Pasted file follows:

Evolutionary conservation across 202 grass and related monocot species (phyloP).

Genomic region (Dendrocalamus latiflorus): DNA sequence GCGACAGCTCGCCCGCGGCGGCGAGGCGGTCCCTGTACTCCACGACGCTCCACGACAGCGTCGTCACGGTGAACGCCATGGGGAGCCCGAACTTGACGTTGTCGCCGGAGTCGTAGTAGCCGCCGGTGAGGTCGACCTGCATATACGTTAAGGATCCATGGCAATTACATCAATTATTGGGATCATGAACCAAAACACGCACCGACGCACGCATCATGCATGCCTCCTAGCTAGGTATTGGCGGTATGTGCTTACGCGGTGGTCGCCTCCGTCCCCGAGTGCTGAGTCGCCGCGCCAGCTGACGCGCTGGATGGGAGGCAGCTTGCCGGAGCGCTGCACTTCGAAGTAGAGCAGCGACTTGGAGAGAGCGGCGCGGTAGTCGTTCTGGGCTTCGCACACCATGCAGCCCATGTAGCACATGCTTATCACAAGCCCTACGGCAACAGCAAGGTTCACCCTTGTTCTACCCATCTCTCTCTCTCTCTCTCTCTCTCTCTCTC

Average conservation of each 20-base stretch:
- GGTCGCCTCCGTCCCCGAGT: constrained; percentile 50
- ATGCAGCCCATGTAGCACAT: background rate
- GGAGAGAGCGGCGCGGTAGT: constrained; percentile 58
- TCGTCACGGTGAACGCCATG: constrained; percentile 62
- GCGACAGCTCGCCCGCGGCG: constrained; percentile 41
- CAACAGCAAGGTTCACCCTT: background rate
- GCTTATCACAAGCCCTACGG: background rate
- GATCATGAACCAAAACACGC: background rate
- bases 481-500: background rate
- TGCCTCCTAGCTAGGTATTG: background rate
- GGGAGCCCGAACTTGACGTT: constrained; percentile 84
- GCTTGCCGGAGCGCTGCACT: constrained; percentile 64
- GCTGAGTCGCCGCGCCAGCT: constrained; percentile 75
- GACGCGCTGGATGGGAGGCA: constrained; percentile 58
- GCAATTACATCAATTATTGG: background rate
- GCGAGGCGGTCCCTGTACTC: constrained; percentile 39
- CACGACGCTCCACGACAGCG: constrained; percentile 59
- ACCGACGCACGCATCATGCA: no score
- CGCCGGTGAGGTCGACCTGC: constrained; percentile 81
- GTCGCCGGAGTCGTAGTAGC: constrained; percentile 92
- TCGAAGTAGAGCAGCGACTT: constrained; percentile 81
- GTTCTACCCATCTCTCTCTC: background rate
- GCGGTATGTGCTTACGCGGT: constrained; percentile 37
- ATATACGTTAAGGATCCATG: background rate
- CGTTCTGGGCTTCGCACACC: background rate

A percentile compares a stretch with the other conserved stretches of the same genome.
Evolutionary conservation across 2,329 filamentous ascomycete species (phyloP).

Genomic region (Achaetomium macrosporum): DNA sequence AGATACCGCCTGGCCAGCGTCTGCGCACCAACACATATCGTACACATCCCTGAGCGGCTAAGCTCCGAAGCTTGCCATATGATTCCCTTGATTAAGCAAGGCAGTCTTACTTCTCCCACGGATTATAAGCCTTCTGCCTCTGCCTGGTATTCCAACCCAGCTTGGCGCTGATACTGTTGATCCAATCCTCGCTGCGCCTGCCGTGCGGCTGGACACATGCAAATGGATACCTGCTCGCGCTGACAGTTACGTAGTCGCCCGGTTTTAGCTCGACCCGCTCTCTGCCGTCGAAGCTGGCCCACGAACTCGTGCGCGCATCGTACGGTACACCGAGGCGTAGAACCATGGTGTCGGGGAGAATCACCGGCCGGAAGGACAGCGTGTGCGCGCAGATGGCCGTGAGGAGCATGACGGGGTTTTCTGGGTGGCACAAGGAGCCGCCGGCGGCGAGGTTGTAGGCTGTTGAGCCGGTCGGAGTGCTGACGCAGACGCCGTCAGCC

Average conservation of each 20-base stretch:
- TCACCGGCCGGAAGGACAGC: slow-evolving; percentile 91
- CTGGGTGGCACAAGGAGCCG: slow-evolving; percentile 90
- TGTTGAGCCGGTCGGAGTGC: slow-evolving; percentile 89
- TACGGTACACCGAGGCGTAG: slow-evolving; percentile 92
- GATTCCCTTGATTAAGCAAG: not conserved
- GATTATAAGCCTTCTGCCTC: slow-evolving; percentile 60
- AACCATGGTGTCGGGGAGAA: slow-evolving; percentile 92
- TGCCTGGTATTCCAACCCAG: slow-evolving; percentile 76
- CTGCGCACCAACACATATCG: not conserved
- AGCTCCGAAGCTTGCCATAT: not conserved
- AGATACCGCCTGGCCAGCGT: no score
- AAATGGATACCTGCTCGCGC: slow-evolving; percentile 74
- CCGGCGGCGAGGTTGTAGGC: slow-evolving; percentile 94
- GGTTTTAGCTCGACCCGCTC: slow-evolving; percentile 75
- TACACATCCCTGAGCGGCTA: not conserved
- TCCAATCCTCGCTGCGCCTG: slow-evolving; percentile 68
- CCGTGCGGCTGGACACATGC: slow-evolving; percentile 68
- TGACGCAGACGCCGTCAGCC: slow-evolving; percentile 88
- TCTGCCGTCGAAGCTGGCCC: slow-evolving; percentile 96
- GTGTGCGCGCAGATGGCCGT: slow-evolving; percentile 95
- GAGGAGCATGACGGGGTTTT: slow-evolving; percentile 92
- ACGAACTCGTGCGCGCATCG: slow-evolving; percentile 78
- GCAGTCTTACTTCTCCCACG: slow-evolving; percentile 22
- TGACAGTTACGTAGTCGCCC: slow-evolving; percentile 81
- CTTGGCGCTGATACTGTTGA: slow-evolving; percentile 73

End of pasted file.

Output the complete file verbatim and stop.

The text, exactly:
Evolutionary conservation across 202 grass and related monocot species (phyloP).

Genomic region (Dendrocalamus latiflorus): DNA sequence GCGACAGCTCGCCCGCGGCGGCGAGGCGGTCCCTGTACTCCACGACGCTCCACGACAGCGTCGTCACGGTGAACGCCATGGGGAGCCCGAACTTGACGTTGTCGCCGGAGTCGTAGTAGCCGCCGGTGAGGTCGACCTGCATATACGTTAAGGATCCATGGCAATTACATCAATTATTGGGATCATGAACCAAAACACGCACCGACGCACGCATCATGCATGCCTCCTAGCTAGGTATTGGCGGTATGTGCTTACGCGGTGGTCGCCTCCGTCCCCGAGTGCTGAGTCGCCGCGCCAGCTGACGCGCTGGATGGGAGGCAGCTTGCCGGAGCGCTGCACTTCGAAGTAGAGCAGCGACTTGGAGAGAGCGGCGCGGTAGTCGTTCTGGGCTTCGCACACCATGCAGCCCATGTAGCACATGCTTATCACAAGCCCTACGGCAACAGCAAGGTTCACCCTTGTTCTACCCATCTCTCTCTCTCTCTCTCTCTCTCTCTCTC

Average conservation of each 20-base stretch:
- GGTCGCCTCCGTCCCCGAGT: constrained; percentile 50
- ATGCAGCCCATGTAGCACAT: background rate
- GGAGAGAGCGGCGCGGTAGT: constrained; percentile 58
- TCGTCACGGTGAACGCCATG: constrained; percentile 62
- GCGACAGCTCGCCCGCGGCG: constrained; percentile 41
- CAACAGCAAGGTTCACCCTT: background rate
- GCTTATCACAAGCCCTACGG: background rate
- GATCATGAACCAAAACACGC: background rate
- bases 481-500: background rate
- TGCCTCCTAGCTAGGTATTG: background rate
- GGGAGCCCGAACTTGACGTT: constrained; percentile 84
- GCTTGCCGGAGCGCTGCACT: constrained; percentile 64
- GCTGAGTCGCCGCGCCAGCT: constrained; percentile 75
- GACGCGCTGGATGGGAGGCA: constrained; percentile 58
- GCAATTACATCAATTATTGG: background rate
- GCGAGGCGGTCCCTGTACTC: constrained; percentile 39
- CACGACGCTCCACGACAGCG: constrained; percentile 59
- ACCGACGCACGCATCATGCA: no score
- CGCCGGTGAGGTCGACCTGC: constrained; percentile 81
- GTCGCCGGAGTCGTAGTAGC: constrained; percentile 92
- TCGAAGTAGAGCAGCGACTT: constrained; percentile 81
- GTTCTACCCATCTCTCTCTC: background rate
- GCGGTATGTGCTTACGCGGT: constrained; percentile 37
- ATATACGTTAAGGATCCATG: background rate
- CGTTCTGGGCTTCGCACACC: background rate

A percentile compares a stretch with the other conserved stretches of the same genome.
Evolutionary conservation across 2,329 filamentous ascomycete species (phyloP).

Genomic region (Achaetomium macrosporum): DNA sequence AGATACCGCCTGGCCAGCGTCTGCGCACCAACACATATCGTACACATCCCTGAGCGGCTAAGCTCCGAAGCTTGCCATATGATTCCCTTGATTAAGCAAGGCAGTCTTACTTCTCCCACGGATTATAAGCCTTCTGCCTCTGCCTGGTATTCCAACCCAGCTTGGCGCTGATACTGTTGATCCAATCCTCGCTGCGCCTGCCGTGCGGCTGGACACATGCAAATGGATACCTGCTCGCGCTGACAGTTACGTAGTCGCCCGGTTTTAGCTCGACCCGCTCTCTGCCGTCGAAGCTGGCCCACGAACTCGTGCGCGCATCGTACGGTACACCGAGGCGTAGAACCATGGTGTCGGGGAGAATCACCGGCCGGAAGGACAGCGTGTGCGCGCAGATGGCCGTGAGGAGCATGACGGGGTTTTCTGGGTGGCACAAGGAGCCGCCGGCGGCGAGGTTGTAGGCTGTTGAGCCGGTCGGAGTGCTGACGCAGACGCCGTCAGCC

Average conservation of each 20-base stretch:
- TCACCGGCCGGAAGGACAGC: slow-evolving; percentile 91
- CTGGGTGGCACAAGGAGCCG: slow-evolving; percentile 90
- TGTTGAGCCGGTCGGAGTGC: slow-evolving; percentile 89
- TACGGTACACCGAGGCGTAG: slow-evolving; percentile 92
- GATTCCCTTGATTAAGCAAG: not conserved
- GATTATAAGCCTTCTGCCTC: slow-evolving; percentile 60
- AACCATGGTGTCGGGGAGAA: slow-evolving; percentile 92
- TGCCTGGTATTCCAACCCAG: slow-evolving; percentile 76
- CTGCGCACCAACACATATCG: not conserved
- AGCTCCGAAGCTTGCCATAT: not conserved
- AGATACCGCCTGGCCAGCGT: no score
- AAATGGATACCTGCTCGCGC: slow-evolving; percentile 74
- CCGGCGGCGAGGTTGTAGGC: slow-evolving; percentile 94
- GGTTTTAGCTCGACCCGCTC: slow-evolving; percentile 75
- TACACATCCCTGAGCGGCTA: not conserved
- TCCAATCCTCGCTGCGCCTG: slow-evolving; percentile 68
- CCGTGCGGCTGGACACATGC: slow-evolving; percentile 68
- TGACGCAGACGCCGTCAGCC: slow-evolving; percentile 88
- TCTGCCGTCGAAGCTGGCCC: slow-evolving; percentile 96
- GTGTGCGCGCAGATGGCCGT: slow-evolving; percentile 95
- GAGGAGCATGACGGGGTTTT: slow-evolving; percentile 92
- ACGAACTCGTGCGCGCATCG: slow-evolving; percentile 78
- GCAGTCTTACTTCTCCCACG: slow-evolving; percentile 22
- TGACAGTTACGTAGTCGCCC: slow-evolving; percentile 81
- CTTGGCGCTGATACTGTTGA: slow-evolving; percentile 73